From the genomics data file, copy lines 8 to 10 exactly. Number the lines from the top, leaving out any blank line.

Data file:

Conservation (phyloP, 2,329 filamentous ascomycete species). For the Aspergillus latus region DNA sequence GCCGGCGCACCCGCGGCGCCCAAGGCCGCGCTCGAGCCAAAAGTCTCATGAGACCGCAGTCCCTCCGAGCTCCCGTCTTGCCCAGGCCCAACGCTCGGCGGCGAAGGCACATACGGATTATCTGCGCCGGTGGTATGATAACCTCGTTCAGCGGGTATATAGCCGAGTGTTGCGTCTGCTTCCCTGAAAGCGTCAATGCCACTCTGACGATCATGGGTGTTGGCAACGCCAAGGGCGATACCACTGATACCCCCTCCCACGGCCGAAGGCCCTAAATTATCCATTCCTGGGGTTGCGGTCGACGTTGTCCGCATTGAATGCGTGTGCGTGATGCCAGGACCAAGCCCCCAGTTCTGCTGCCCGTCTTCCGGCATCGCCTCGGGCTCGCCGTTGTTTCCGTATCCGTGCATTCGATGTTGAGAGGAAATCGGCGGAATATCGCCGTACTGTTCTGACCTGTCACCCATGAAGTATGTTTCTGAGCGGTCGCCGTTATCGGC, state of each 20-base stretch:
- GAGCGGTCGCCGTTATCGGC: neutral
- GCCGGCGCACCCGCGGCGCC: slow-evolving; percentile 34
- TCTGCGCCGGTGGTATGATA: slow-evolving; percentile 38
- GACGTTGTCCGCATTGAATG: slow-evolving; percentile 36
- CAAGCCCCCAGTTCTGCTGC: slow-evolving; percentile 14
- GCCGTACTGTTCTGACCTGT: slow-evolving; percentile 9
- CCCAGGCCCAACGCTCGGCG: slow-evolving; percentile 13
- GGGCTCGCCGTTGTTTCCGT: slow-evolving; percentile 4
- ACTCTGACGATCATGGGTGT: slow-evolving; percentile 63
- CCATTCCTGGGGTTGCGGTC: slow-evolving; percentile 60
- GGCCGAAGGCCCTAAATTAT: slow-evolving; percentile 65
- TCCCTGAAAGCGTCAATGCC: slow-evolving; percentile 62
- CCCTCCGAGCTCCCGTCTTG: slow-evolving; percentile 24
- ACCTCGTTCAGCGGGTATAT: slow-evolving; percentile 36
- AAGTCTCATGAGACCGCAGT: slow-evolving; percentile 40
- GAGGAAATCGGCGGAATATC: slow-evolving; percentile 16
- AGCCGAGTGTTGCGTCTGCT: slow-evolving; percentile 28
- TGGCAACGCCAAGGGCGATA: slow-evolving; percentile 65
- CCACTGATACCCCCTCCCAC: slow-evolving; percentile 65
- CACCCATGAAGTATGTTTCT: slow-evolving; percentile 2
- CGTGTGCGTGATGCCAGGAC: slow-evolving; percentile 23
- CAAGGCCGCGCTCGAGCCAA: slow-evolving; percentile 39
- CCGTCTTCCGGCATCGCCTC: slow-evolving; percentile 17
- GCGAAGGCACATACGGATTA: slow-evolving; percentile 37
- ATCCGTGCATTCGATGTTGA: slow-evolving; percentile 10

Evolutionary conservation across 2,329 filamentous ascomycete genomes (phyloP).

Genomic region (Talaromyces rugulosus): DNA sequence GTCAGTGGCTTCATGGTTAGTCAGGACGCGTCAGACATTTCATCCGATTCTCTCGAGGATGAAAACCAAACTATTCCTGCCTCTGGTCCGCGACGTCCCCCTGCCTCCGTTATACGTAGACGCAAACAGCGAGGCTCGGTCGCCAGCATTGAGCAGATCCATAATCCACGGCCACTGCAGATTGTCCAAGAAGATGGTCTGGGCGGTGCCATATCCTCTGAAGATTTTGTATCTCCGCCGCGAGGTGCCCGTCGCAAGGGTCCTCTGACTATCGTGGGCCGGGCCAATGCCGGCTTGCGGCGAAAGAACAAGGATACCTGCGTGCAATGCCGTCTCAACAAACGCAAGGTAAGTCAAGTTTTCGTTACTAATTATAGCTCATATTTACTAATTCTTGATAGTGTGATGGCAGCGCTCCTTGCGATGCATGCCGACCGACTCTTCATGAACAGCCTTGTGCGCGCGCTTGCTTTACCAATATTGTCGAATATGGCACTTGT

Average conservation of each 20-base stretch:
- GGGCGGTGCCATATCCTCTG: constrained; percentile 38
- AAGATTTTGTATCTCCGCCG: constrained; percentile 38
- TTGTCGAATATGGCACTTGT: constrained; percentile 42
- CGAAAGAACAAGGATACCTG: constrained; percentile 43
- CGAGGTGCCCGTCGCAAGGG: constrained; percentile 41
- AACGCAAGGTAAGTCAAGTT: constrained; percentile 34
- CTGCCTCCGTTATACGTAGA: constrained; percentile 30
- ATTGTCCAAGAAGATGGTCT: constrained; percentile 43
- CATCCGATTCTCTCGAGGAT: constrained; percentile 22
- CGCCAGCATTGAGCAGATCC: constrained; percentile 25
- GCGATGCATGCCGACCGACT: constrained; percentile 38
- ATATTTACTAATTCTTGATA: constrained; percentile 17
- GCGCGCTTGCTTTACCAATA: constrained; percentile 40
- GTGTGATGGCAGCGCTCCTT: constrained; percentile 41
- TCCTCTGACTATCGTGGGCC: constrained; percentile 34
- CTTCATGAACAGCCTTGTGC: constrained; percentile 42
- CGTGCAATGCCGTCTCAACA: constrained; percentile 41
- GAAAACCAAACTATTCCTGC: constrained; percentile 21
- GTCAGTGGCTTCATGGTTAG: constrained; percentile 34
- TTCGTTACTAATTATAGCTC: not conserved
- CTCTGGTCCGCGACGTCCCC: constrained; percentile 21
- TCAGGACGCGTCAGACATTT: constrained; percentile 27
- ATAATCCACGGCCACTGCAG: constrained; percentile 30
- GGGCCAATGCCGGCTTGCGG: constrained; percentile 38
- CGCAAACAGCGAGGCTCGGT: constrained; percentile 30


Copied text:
- CCCAGGCCCAACGCTCGGCG: slow-evolving; percentile 13
- GGGCTCGCCGTTGTTTCCGT: slow-evolving; percentile 4
- ACTCTGACGATCATGGGTGT: slow-evolving; percentile 63